First Amendment

Trump Is the Problem, With or Without Twitter

If people think cancel culture sucks now, just wait until the government gets involved.


Kamala Harris has asked Twitter CEO Jack Dorsey to suspend President Donald Trump's account. In an October 1 letter, the California senator and 2020 presidential candidate told Dorsey that Trump had violated Twitter's terms of service. Specifically, she suggested that Trump's recent tweets about civil war, the Ukraine call whistleblower, and Rep. Adam Schiff (D–Calif.) violate Twitter's prohibitions on engaging in "targeted harassment," inciting violence, the "glorification of violence," and attempts "to harass, intimidate, or silence someone else's voice."

Trump's tweets are many things—irresponsible, divisive, and unbecoming of a president, to say the very least. His posts accusing Schiff of treason and suggesting he should be arrested (for comments Schiff made on the House floor recently) may even be unconstitutional. Other tweets may prove good fodder for the Trump impeachment case.

But the proper place for evaluating Trump's tweets and holding him responsible for them is through governmental and legal institutions. This isn't a call that Dorsey should have to unilaterally make.

Imagine if Dorsey did kick Trump off Twitter or suspend his account. The outrageand the opportunity for Trump and conservatives to claim "Big Tech" bias and censorshipwould, of course, be huge. The lawsuits would be long. And, because of Harris' involvement, justified. Government officials can't just go around demanding that private companies cancel their opponents' accounts.

"Let's stipulate that Donald Trump's Twitter feed is a dumpster fire of outrage and that a case could easily be made that he routinely violates what Twitter quaintly calls its 'community standards,'" writes Charles Sykes at The Bulwark. Twitter suspending his account is still "a terrible idea, not least for the gift it would be to Trump."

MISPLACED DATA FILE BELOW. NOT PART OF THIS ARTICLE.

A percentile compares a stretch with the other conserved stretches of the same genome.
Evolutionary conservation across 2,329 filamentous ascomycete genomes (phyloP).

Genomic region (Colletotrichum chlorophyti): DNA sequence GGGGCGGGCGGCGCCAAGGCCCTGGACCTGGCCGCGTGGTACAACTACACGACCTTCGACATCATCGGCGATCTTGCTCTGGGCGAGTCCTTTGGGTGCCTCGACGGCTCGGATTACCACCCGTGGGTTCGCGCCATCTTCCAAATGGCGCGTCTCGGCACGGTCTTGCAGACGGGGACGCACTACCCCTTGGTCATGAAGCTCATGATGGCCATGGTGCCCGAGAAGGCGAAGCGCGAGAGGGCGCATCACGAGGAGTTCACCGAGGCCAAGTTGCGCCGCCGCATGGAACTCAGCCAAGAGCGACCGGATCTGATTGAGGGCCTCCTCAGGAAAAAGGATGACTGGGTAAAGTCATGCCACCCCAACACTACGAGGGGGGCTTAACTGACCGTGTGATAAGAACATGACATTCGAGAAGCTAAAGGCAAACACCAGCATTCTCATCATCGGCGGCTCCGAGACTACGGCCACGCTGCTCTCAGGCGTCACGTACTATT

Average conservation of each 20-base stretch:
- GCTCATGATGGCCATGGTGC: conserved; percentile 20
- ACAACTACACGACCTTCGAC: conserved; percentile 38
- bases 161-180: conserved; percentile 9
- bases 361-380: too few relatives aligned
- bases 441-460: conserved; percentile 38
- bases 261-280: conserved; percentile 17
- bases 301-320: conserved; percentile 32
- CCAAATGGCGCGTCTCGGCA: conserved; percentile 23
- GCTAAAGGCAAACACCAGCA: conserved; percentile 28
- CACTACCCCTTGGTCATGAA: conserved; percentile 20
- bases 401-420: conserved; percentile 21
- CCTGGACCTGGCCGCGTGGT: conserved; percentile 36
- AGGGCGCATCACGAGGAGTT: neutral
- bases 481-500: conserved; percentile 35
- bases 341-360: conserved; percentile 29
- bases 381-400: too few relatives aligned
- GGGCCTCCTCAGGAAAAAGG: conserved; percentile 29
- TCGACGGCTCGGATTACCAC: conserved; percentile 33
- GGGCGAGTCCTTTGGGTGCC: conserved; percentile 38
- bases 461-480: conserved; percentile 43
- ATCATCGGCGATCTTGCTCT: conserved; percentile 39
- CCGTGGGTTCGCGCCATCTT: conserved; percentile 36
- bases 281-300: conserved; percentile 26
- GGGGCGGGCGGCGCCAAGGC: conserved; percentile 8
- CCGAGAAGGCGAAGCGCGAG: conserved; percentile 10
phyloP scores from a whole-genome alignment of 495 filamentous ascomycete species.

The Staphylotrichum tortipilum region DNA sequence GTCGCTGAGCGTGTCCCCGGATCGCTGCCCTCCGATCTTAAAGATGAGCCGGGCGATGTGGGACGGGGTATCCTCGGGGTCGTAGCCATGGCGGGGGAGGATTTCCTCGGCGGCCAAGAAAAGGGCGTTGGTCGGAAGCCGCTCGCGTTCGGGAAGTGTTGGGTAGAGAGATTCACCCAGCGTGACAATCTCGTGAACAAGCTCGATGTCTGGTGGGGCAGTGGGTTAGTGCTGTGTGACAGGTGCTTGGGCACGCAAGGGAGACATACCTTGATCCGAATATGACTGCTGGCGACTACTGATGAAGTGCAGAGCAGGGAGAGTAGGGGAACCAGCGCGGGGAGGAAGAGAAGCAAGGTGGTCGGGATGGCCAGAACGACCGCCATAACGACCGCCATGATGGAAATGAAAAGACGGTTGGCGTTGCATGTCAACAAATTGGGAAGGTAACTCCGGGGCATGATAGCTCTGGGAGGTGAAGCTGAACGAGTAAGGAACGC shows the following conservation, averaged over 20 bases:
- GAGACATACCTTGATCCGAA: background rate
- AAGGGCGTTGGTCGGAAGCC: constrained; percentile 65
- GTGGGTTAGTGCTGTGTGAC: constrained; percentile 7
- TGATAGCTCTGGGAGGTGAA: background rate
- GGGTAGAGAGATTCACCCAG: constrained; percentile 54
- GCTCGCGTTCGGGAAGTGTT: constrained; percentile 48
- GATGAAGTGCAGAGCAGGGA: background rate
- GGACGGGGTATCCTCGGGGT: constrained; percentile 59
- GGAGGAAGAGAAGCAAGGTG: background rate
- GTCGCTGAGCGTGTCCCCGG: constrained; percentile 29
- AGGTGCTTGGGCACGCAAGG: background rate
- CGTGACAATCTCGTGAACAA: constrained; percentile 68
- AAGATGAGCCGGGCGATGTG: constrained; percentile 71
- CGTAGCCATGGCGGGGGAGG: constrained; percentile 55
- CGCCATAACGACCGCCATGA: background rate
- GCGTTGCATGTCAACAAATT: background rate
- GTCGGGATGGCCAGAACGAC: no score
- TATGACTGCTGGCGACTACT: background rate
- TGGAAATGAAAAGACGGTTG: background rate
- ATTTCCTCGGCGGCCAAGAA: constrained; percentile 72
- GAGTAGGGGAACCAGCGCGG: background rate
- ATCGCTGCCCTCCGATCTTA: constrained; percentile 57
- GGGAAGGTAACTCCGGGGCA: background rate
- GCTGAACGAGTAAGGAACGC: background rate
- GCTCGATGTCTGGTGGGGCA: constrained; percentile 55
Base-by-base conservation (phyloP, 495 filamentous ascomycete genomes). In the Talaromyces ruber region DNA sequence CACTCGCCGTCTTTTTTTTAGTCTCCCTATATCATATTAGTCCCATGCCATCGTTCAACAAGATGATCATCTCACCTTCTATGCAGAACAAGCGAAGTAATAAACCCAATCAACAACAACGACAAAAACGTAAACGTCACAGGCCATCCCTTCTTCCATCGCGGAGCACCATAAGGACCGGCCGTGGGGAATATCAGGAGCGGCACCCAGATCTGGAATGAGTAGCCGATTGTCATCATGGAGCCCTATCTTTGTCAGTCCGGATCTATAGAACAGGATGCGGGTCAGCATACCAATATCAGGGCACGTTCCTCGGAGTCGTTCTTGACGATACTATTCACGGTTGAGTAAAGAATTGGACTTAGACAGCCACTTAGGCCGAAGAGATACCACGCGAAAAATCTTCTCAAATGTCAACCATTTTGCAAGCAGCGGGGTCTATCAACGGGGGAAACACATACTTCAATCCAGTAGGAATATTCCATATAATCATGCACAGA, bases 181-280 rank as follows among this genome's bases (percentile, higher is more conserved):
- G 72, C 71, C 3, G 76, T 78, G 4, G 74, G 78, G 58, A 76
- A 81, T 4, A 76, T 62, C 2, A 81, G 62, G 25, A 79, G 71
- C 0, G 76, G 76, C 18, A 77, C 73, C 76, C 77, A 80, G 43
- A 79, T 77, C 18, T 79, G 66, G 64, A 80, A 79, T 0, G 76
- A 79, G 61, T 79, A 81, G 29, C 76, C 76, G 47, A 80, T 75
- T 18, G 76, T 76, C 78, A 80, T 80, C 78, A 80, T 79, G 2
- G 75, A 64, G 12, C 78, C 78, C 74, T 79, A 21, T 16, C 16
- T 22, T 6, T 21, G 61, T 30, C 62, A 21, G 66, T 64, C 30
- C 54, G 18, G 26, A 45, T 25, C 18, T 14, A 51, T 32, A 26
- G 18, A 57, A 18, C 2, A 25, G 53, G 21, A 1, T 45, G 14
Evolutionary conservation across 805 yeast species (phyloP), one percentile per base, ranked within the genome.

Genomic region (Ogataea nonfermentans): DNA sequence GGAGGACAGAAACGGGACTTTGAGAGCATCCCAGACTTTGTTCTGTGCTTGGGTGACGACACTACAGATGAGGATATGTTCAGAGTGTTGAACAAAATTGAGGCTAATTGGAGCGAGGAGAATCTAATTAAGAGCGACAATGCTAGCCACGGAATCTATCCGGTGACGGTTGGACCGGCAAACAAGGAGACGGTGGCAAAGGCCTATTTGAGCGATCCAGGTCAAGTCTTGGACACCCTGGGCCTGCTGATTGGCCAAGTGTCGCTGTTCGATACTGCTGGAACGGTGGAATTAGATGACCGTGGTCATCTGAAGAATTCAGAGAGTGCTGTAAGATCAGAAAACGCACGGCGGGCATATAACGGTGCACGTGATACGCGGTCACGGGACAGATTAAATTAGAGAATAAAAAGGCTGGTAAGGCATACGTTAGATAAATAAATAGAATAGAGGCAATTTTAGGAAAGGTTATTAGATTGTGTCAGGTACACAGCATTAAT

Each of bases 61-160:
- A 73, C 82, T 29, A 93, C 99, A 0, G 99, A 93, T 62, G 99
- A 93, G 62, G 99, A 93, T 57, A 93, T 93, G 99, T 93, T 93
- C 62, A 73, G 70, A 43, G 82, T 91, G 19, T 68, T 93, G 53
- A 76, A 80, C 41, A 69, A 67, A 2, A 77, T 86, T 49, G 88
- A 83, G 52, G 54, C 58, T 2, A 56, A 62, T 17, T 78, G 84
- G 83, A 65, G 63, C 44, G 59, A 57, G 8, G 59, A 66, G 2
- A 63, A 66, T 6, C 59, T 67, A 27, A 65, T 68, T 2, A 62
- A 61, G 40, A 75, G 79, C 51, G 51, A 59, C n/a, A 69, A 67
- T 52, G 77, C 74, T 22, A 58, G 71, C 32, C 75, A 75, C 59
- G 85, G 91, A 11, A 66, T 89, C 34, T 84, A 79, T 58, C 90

Without a Twitter account, Trump would certainly find a way to get his garbled grievances out still. Twitter is not the problem, Trump is.

"Banning Trump from Twitter would only fuel his already unhealthy persecution complex and offer yet another victimization narrative for him to exploit," becoming "an effective way to fundraise (via Facebook ads) for his reelection campaign," writes Christine Rosen at Commentary.

Trump's "penchant for policy-making (and policy bumbling) via Twitter has been a constant source of aggravation to his advisers since he took office," Rosen points out. And yet it comes with the upside of transparencya glimpse into "his id" and "a useful barometer of his mood."

Some people suggest that Twitter giving Trump enough rope to hang himself, so to speak, is a good thing. But Ian Sams, Harris' communications director, says "it isn't about 'helping Trump' or not."

"It's about protecting our country," Sams tweeted. "When Giuliani spreads conspiracies and when Trump attacks and threatens a whistleblower, we can't just let it all happen. Truth and democracy are at stake here."

Sams is right that how this helps or hurts Trumpor Harris, or the fortunes of anyone in officeis beside the point (even if it can be a happy byproduct). But the beyond-politics approach dictates that candidates, Congress, and other authorities stay entirely out of who gets to speak online (and where).

Neither Twitter nor any other private tech companies have to provide public officials with a platform to speak. What the First Amendment does require is for these officials, and anyone else speaking with the authority of the state behind them, to avoid even so much as the appearance of pressuring private actors to suppress certain speech, including—or perhaps especially—when that speech involves their political opponents.